San Francisco might not be the gayest city in America anymore, but it is still among one of the gay-friendliest cities in the nation -- and that's something to brag about.
On the 34th anniversary of Harvey Milk's death, the Human Rights Campaign released a national report that gives a snapshot of how cities are faring in terms of LGBT-friendly policies across the country.
As you might guess, San Francisco was one of 11 cities with a "perfect score."
See also: Remembering Harvey Milk and George Moscone
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The first-ever rating system of LGBT inclusion in municipal law scored cities on housing, employment, and public accommodations. It also rated cities on their relationship recognition and benefits for public sector employees.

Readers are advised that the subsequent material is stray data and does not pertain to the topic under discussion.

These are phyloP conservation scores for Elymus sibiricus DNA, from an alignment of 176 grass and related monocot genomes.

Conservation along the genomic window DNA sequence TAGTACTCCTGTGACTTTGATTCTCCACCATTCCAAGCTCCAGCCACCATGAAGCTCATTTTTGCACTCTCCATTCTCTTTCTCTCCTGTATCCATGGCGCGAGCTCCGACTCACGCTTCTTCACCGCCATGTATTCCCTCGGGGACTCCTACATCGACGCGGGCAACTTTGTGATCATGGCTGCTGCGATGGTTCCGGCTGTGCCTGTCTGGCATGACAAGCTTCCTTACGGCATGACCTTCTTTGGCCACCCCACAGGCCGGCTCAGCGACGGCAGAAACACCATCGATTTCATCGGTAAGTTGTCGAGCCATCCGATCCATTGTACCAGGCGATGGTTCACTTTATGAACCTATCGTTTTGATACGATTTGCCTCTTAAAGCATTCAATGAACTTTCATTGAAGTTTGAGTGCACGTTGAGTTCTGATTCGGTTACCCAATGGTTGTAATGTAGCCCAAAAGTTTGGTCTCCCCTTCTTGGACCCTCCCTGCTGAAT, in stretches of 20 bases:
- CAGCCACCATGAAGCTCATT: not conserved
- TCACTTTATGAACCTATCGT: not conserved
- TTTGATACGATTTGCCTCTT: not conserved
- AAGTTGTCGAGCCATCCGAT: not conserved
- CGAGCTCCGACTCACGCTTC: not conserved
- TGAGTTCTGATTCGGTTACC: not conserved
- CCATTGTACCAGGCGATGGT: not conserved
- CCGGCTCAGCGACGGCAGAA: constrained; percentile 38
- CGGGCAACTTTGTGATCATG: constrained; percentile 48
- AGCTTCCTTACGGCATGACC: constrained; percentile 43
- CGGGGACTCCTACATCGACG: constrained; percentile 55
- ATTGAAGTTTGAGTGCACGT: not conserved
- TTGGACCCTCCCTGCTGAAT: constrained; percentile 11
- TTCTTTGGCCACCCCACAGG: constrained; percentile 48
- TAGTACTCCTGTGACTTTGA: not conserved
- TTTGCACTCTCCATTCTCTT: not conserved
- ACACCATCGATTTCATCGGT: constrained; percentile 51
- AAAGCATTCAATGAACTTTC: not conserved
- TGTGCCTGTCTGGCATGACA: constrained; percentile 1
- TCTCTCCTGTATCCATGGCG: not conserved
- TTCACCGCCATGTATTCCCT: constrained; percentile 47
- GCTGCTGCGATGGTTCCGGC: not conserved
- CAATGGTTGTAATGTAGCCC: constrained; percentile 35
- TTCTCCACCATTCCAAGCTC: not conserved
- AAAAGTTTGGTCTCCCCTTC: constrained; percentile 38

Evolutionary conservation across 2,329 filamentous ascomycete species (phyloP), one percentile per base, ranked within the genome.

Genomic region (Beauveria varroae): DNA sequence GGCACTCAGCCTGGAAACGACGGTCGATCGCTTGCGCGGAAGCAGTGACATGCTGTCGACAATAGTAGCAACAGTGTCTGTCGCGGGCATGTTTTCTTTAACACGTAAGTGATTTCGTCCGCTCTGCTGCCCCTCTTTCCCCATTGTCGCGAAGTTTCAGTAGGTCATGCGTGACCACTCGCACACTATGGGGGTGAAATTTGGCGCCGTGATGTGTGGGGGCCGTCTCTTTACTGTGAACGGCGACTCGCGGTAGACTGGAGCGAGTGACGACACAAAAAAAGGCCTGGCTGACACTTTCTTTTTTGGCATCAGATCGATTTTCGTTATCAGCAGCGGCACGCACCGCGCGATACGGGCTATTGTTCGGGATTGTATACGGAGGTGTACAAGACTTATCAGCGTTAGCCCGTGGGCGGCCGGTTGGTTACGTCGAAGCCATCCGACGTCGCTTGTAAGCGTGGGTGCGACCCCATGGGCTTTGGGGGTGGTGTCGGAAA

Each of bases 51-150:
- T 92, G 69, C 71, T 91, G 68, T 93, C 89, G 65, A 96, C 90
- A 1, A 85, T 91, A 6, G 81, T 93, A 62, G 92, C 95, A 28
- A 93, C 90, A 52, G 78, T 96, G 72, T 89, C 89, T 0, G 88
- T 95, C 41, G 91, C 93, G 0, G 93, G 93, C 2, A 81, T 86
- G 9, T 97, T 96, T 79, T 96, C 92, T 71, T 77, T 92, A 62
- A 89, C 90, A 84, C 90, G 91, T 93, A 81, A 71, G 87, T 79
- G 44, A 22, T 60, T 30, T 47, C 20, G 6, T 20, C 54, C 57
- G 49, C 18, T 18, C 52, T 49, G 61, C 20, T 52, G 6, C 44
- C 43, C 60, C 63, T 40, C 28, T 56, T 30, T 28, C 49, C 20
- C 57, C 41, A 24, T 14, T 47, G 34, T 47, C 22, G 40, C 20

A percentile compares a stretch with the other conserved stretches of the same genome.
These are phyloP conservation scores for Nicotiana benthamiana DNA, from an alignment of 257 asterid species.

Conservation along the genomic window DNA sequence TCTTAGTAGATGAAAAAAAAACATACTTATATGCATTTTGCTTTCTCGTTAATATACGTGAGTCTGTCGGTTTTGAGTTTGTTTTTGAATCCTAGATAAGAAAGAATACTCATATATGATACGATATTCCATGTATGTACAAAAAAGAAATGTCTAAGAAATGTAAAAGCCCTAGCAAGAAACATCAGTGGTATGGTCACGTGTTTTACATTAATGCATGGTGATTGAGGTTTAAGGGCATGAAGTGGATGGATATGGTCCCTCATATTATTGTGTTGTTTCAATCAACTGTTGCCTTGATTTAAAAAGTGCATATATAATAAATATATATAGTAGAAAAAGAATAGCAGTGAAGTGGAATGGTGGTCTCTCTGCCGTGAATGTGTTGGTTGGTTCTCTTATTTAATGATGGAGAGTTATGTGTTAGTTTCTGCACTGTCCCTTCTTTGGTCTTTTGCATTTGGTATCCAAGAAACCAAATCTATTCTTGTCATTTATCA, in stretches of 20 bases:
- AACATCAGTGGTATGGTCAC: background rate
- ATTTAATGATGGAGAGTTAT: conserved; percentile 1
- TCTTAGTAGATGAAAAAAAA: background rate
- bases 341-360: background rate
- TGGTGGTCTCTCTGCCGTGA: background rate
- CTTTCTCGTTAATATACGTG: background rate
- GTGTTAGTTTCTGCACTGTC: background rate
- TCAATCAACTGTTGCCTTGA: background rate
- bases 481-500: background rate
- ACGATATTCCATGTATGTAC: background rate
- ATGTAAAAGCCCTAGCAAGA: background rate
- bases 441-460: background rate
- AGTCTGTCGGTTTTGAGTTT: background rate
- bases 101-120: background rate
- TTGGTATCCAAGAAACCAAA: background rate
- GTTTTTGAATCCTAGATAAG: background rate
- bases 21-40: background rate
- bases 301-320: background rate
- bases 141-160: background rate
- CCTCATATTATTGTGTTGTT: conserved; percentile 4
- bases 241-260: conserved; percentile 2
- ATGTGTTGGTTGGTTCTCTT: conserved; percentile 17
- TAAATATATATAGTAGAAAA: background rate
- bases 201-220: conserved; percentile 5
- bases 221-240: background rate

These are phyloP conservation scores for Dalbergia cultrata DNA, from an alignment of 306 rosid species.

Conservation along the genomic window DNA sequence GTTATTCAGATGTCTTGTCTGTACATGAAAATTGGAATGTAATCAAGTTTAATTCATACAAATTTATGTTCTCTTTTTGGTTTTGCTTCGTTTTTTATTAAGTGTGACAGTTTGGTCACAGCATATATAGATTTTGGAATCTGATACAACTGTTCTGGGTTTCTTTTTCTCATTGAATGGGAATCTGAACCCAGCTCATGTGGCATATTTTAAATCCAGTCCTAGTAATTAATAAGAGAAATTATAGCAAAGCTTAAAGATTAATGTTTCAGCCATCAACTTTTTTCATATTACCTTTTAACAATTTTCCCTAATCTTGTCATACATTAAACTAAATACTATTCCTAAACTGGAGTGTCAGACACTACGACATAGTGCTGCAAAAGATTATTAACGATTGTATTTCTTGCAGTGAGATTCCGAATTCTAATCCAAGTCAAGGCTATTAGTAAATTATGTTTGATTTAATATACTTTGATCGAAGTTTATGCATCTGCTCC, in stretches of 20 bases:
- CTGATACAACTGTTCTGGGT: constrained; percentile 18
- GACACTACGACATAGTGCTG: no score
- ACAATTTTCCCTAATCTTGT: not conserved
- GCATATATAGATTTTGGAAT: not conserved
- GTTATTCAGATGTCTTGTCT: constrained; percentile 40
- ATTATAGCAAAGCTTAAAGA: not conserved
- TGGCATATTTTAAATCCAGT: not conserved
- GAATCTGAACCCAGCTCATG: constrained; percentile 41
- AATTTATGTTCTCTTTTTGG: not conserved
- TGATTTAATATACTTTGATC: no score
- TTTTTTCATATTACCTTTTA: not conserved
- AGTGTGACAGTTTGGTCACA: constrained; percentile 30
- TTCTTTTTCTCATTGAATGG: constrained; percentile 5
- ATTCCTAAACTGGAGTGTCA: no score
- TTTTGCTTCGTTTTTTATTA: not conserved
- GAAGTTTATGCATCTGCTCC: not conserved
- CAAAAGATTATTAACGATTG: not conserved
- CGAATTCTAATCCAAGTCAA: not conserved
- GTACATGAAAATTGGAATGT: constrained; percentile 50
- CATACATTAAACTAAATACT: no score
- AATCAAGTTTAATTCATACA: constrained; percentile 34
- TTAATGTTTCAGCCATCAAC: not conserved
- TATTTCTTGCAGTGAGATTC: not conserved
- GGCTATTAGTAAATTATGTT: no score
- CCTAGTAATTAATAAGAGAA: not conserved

San Francisco came pretty damn close to perfection; it was docked five points for not having a mayoral LGBT liaison or LGBT office of affairs. Fortunately, we made up for those lost points with bonus scores for having openly gay city leadership and for participating in the gay community, including Gay Pride, the report said.
We also scored extra points for being "successful" despite restrictive state laws (hi, Gavin!), and for providing health benefits to transgender residents.
Other highlights from the study: